Consider ice cover as an example. The area over the North Pole is covered by ocean, with a fraction of that area covered by ice. Ice reflects the majority of incident sunlight back to space, whereas water reflects back a much smaller fraction. Much of the remaining energy goes into warming up the water. Consider what happens when the amount of ice covering the northern seas slowly melts (as it is doing) from warmer air and/or ocean temperatures. Less ice to reflect sunlight back to space means more light strikes water, so the water slightly warms, so more ice melts, so there’s less ice to reflect sunlight back to space, … and so on. This is positive feedback: a change in the system leads to furthering that change.
Negative feedbacks also occur, where an affected component of the system will act to counteract the cause: negative feedbacks are a self-stabilizing process. My work focuses on studying high-altitude ice clouds. In the study of these clouds and their effects on climate, there are numerous interacting feedbacks, where even the nature (positive or negative) of the feedback itself is not clearly known. These are matters of intense current debate – the question of whether certain aspects of climate will stabilize or destabilize.
The highly political nature of the subject equally muddies the waters of climate change science. The complexity of the topic can rarely be sufficiently dealt with on a pedestrian level without great simplification. When it has become so politicized in the public mind, the facts are especially difficult to find – assuming that the facts are indeed sought. Neutrality is elusive. Our vested interests in this matter, in my mind, form a continuum. For most readers of these words, top-down implementation of mitigation strategies mean sacrifices and changes to our lifestyles. For those whose resources and dwellings could be threatened by a warming world, it’s not so much inconvenience as survival. It’s practically impossible not to have a vested interest. As one species – though not with equal contributions – we are having an unmistakable impact on factors that, to the best of our knowledge, regulate our planet’s climate. When will we know the full impact? Only time – twenty or fifty years’ worth – will tell.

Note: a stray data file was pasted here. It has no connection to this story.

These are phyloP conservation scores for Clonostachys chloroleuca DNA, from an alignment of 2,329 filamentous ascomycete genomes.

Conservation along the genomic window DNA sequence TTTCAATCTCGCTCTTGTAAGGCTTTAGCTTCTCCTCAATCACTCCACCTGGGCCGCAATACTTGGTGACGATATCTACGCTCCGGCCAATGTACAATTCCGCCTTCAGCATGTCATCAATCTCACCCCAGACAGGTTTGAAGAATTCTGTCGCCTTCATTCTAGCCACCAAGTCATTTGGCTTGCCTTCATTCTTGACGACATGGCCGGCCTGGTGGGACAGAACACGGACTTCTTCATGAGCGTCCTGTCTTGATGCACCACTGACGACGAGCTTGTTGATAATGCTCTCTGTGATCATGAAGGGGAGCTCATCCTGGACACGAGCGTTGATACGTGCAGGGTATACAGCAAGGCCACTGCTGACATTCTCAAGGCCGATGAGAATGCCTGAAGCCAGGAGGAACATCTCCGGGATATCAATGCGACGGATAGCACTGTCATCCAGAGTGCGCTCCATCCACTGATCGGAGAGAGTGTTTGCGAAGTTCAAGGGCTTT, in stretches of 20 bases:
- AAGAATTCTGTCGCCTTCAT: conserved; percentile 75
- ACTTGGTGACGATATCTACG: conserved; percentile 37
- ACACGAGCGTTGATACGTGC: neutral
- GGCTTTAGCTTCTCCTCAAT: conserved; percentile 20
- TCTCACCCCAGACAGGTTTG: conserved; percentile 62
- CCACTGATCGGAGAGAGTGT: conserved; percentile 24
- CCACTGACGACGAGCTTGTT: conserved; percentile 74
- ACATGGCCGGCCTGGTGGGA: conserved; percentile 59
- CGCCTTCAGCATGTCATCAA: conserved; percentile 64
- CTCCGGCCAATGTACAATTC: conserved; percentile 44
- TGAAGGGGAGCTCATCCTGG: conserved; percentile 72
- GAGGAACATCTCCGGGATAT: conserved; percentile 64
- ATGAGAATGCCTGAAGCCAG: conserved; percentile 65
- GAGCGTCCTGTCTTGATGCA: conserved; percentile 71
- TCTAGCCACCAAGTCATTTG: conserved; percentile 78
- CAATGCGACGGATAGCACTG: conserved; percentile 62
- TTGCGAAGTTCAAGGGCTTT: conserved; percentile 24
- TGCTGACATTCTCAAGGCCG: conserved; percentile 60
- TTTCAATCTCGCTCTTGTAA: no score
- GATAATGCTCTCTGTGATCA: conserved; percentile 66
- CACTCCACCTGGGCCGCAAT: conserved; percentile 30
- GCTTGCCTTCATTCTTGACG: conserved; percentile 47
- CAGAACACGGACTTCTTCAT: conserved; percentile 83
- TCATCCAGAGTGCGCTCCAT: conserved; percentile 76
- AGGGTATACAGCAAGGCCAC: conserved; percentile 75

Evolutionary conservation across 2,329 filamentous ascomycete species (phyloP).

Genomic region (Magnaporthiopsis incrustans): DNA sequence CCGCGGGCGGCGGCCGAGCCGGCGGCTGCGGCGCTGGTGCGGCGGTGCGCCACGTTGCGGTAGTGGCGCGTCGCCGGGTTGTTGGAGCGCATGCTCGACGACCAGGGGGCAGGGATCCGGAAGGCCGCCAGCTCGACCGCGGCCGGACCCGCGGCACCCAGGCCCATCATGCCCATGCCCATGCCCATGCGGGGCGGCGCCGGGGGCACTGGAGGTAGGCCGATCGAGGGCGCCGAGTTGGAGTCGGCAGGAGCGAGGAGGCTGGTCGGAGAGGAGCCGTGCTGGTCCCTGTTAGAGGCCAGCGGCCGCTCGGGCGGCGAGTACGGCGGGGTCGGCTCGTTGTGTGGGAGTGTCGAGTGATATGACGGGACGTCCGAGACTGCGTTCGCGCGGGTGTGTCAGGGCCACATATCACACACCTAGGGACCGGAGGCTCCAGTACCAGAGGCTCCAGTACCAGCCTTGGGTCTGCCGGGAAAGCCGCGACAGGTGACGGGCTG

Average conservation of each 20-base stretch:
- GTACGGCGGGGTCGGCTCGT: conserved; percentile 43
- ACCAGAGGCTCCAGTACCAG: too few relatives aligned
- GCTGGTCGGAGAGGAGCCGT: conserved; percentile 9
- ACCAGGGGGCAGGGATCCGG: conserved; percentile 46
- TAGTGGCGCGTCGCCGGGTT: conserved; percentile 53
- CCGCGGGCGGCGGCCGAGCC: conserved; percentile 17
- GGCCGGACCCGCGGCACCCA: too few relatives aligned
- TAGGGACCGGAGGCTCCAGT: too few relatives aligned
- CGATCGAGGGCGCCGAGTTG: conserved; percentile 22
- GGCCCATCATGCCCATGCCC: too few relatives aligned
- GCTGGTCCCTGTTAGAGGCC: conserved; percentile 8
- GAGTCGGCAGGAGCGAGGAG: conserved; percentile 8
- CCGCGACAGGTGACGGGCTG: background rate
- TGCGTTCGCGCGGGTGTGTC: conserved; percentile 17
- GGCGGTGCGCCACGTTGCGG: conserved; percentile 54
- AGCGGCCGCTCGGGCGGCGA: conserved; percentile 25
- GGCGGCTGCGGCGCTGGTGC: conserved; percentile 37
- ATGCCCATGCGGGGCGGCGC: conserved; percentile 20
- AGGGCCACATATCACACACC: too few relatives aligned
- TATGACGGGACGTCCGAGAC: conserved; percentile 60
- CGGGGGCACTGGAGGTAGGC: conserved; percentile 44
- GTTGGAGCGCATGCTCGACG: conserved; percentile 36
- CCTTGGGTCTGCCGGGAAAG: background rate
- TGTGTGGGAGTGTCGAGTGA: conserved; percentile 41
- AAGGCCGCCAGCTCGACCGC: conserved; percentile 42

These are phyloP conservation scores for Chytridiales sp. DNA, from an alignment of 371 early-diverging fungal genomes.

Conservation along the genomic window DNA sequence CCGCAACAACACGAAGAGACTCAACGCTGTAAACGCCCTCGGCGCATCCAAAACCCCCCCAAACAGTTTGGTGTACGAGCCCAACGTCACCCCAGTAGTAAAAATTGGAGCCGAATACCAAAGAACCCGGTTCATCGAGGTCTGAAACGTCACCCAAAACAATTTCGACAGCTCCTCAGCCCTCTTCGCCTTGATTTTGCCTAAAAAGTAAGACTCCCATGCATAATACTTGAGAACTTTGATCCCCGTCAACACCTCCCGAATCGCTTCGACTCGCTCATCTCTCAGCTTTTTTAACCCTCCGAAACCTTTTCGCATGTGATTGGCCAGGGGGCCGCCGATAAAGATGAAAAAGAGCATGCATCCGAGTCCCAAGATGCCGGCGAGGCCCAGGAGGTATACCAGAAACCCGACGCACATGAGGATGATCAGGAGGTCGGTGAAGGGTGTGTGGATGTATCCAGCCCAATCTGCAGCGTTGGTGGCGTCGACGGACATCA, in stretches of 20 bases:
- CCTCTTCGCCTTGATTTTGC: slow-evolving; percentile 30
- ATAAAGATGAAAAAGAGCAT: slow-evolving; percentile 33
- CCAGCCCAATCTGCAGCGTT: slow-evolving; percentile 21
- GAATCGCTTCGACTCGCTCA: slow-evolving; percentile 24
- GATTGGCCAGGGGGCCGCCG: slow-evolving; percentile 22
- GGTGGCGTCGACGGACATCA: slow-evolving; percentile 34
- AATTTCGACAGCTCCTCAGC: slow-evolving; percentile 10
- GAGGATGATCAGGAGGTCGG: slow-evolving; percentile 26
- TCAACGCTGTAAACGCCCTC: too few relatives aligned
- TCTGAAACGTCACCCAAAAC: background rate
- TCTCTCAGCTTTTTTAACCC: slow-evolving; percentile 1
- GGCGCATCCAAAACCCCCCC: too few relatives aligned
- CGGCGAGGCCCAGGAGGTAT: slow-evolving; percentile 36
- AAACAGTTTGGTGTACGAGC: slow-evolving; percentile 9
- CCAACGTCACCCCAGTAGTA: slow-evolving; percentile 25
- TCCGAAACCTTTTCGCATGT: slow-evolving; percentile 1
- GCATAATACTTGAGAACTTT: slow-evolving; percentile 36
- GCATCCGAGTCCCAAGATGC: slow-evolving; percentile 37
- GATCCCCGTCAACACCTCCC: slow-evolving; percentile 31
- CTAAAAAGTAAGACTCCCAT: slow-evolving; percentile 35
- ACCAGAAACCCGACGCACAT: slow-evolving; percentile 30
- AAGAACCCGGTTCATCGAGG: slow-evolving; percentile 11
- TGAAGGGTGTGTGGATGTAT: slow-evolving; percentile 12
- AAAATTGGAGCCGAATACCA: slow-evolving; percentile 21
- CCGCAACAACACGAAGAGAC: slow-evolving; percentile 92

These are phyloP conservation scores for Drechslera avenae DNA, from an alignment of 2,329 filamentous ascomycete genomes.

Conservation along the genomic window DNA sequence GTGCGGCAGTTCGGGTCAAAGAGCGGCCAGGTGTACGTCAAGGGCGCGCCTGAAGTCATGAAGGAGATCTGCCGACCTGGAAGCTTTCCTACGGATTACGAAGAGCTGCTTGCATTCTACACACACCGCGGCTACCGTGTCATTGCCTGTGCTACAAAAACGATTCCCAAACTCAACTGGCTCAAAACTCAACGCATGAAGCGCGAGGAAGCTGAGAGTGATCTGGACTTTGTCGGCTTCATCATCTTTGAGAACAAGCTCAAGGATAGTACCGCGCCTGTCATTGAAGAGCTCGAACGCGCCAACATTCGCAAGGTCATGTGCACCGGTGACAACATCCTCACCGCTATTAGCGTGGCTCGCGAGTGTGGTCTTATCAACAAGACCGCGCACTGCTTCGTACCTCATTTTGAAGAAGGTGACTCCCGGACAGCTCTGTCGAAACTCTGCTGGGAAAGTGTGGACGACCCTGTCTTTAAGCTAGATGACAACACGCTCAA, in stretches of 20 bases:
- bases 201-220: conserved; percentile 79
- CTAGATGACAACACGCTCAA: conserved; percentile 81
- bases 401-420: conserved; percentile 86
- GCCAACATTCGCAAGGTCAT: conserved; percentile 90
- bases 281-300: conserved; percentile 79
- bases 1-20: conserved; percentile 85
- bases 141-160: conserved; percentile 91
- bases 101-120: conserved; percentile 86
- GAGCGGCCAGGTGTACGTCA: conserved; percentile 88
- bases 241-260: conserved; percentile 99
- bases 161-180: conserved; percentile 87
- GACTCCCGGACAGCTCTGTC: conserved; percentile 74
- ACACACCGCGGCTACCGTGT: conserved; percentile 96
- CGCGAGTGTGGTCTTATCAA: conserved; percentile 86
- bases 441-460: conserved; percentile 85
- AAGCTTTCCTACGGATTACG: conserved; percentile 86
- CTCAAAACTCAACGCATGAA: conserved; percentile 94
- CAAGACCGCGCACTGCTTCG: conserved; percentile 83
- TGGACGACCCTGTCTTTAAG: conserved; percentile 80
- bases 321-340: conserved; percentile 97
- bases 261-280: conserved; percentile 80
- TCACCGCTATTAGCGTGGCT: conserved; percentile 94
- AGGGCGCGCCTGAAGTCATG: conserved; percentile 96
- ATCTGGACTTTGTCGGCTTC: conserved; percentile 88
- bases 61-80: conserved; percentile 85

What’s an appropriate response? Undoubtedly, top-down mitigation strategies are necessary, but are they enough? I believe that my daily choices and actions can have a definite effect on the world around me, and as a Christian, I believe that I will be held responsible. It’s clear to me that part of having been made in God’s image means that we act as responsible stewards of creation. What does that translate to in this context? One aspect is that we each live in the most responsible way with the available resources to ensure that others can also live to have the same opportunities. We are each responsible for the knowledge that we have. I believe there is a light we can show here as Christians. We have a call to simplicity of life that – though it is not the gospel – does resonate deeply with the words of Jesus, and that dovetails into these questions. How can we do a small part within our own sphere? By standing apart from the materialistic culture that convinces us that purchasing is the solution to every problem – from personal to mechanical to ecological.
I am the first to admit my need to re-organize my daily activities to minimize my ‘footprint’. As a typical North American, I use vastly more resources than the vast majority of people on earth. If everyone on earth lived the way I do, we would need 5-10 Earths to provide the necessary resources.
It seems that in any matter as complex as this, one’s clarity seems to be inversely related to the distance from it. But assuming that earth will take care of itself seems somewhat analogous to merging into traffic with eyes closed, believing that others will surely make way for me.
Truitt Wiensz is currently a PhD candidate in atmospheric physics at the University of Saskatchewan in Saskatoon, Saskatchewan, Canada, where he also teaches undergraduate physics on a part-time basis. His thesis work involves modeling the scattering of sunlight from ice crystals to infer the properties of cirrus clouds from satellite observations. He is also involved in teaching at his church.